Holly Deyo, Contributor
A few months ago I wrote an article for people with few resources and needed alternative bug-out ideas. Many people today have a difficult time paying off credit cards, mortgages and car loans without buying a second home – a run-to place. For many, this concept is so far out of reach that it stretches the imagination to Pluto. Like most people, we live a comfortable existence, but buying a second home while remaining debt-free is somewhere in Crazyville. It is to this group of people we speak.
When Stan was shown the “ideal” location for us in the U.S. while we still lived in Victoria, Australia, in order to meet this dream-vision, we had to start over financially. Painful? You have no idea. Stan had lived outside of America for 30 years, and Australia’s version of retirement did not transfer to the United States. Consequently, when we were moved back home in 2001 – 6 months before 9-11 – financially we were like someone in their late teens. While many of our friends were retiring, we ramped up our work hours. Not fun? Believe it! Did we obey Stan’s God-given vision? Absolutely. Since we do not partake of government entitlements, in order to remain “free”, it was incumbent on us to work horrendous hours to earn our way.
Now fast-forward a decade.
We’re located in the southern portion of Colorado. We’re newbies to this area. No roots, no high school or university reunions within an arm’s reach. In essence, we are outsiders in every respect. So we understand what it means to live in a “foreign area”.
As people’s job requirements and personal circumstances dictate, folks will be less “rooted” to certain locales with less long-standing ties, and more prone to becoming a transplant. That’s where we found ourselves a little over 10 years ago.
Building Community, which was the name of our newsletter started 15 years ago, is a concept still at the forefront. Most people will not be able to relocate somewhere else, somewhere out of the reach of gangs, Google’s all-seeing eye, NSA’s ever-watchful satellites and the UN’s globally all-inclusive vision. You – are – on – their – radar.
Now let me back up a bit.
Six months ago, we met an Oathkeeper and fellow prepper. He and his wife were in the same position as ourselves and lived about a mile away. We became fast friends, dined at each other’s home, shared prep philosophy and finally, discussed what each of us had done prep-wise. At their request, we gave them an itemized list of our food stocks the next day and waited for them to reciprocate. After this exposure, three weeks went by with no word from them.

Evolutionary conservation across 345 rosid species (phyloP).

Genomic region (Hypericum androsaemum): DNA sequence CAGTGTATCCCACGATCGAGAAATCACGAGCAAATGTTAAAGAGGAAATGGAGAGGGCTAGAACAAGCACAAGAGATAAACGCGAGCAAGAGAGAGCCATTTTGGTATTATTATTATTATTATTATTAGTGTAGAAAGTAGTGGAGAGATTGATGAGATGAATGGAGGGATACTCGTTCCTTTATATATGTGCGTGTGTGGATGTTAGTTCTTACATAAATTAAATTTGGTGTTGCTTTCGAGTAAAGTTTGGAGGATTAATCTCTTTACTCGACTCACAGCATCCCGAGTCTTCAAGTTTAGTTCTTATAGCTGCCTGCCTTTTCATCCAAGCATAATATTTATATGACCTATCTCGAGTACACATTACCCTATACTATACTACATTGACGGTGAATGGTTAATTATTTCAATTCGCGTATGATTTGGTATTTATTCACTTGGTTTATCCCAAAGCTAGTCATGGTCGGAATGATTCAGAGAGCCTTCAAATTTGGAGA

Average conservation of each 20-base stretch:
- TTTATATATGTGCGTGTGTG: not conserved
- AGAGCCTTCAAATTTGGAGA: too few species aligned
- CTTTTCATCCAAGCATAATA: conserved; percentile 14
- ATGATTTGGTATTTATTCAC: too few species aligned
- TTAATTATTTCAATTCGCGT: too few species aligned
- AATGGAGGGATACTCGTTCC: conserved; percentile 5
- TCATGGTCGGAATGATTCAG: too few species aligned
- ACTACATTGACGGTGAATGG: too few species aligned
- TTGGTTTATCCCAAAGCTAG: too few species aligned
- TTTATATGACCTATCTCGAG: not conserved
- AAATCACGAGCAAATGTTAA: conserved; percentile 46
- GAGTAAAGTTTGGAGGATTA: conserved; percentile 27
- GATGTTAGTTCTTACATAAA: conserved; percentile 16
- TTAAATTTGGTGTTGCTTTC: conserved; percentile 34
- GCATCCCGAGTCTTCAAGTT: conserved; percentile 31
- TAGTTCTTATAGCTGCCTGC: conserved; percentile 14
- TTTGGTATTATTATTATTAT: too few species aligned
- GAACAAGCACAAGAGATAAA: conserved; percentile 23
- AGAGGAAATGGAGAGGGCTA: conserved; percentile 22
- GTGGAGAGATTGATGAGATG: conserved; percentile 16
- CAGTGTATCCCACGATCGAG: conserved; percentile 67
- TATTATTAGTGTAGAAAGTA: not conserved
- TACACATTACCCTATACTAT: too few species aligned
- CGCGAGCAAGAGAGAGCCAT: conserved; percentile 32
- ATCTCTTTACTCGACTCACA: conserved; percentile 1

Giving them their just due, the man had undergone minor surgery and we understood that he was in recovery mode. After he was home home and feeling OK, there was still no communication. We had laid out our cards, but they shared nothing and with a poor excuse as to why. Do we feel dumb or what!
Are we an anomaly? Hardly. Did we feel stupid for being supposedly well-informed preppers? You bet!
So here’s a second thought folks….
We have friends here on our street, in our neighborhood. Maybe we don’t share all common interests. Maybe we don’t get together weekly for dinners. Maybe they aren’t all Christian. BUT – and here’s the real deal – we’ve got each other’s backs.
We’ve been to each others kids’ weddings and graduations, funerals, block parties, yakked on the phone about nothing, worried together about this and that, and forged ties that supercede all else. For example…
Thanksgiving Eve, when people are cozy around their fireplaces, sipping wine and relaxing with family, we got a worried phone call from next door. A neighbor’s new baby dog had gone missing an hour before. Word that a friend was in need spread like wildfire. Without any planning or asking whatsoever, 6 families spread out through the neighborhood, over acres of land in pitch blackness on foot armed with flashlights searching 3 hours for this missing dog. Tragically, we did not find him, but the unspoken bond of helping said more than words convey.
These folks aren’t necessarily all preppers. In fact, most aren’t. However, we share a common bond of friendship of having each other’s back. Maybe in the days to come, in times of us vs. them, of helping those who’ve done nothing yet all pulling together, maybe this is the message we are supposed to consider. It may not be so much of what you’ve personally stored, where you’ve got to go for refuge, but more importantly, it is the essence of community. You never know what others bring to the prep table and it may be just what is needed.
Holly Drennan Deyo is the author of three books: bestseller Dare To Prepare (4th ed.), Prudent Places USA (3rd ed.) and Garden Gold (2nd ed.) Please visit her and her husband’s website: standeyo.com and their FREE Preparedness site: DareToPrepare.com.